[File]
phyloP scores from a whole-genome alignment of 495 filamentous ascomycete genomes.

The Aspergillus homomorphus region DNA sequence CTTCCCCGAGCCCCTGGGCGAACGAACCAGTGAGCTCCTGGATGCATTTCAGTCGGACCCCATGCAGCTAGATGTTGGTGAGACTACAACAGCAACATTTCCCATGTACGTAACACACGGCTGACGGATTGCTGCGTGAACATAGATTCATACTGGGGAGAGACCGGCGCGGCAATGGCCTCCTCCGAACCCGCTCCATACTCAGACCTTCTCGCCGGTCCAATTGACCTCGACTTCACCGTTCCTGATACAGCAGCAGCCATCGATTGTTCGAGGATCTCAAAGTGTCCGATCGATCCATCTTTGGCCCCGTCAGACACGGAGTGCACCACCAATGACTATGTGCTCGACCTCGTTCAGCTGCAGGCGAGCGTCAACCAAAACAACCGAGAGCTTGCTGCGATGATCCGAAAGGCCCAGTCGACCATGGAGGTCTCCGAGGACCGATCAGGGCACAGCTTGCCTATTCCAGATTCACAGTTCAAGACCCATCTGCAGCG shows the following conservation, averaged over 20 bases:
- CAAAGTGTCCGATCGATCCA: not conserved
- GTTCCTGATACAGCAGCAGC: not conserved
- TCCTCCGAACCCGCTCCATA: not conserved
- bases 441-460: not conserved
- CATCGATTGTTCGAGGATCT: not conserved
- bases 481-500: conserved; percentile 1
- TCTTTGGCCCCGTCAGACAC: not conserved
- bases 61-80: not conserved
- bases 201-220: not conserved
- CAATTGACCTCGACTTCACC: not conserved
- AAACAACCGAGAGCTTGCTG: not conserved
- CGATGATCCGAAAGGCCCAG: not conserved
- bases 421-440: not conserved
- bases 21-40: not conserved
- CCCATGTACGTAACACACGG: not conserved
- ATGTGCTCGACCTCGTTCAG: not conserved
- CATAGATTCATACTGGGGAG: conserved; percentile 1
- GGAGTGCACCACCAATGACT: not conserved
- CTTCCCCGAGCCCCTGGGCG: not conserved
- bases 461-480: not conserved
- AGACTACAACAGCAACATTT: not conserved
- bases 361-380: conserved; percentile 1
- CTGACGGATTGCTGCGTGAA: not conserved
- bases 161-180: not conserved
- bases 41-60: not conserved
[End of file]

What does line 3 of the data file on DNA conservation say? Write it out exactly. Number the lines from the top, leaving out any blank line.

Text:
- CAAAGTGTCCGATCGATCCA: not conserved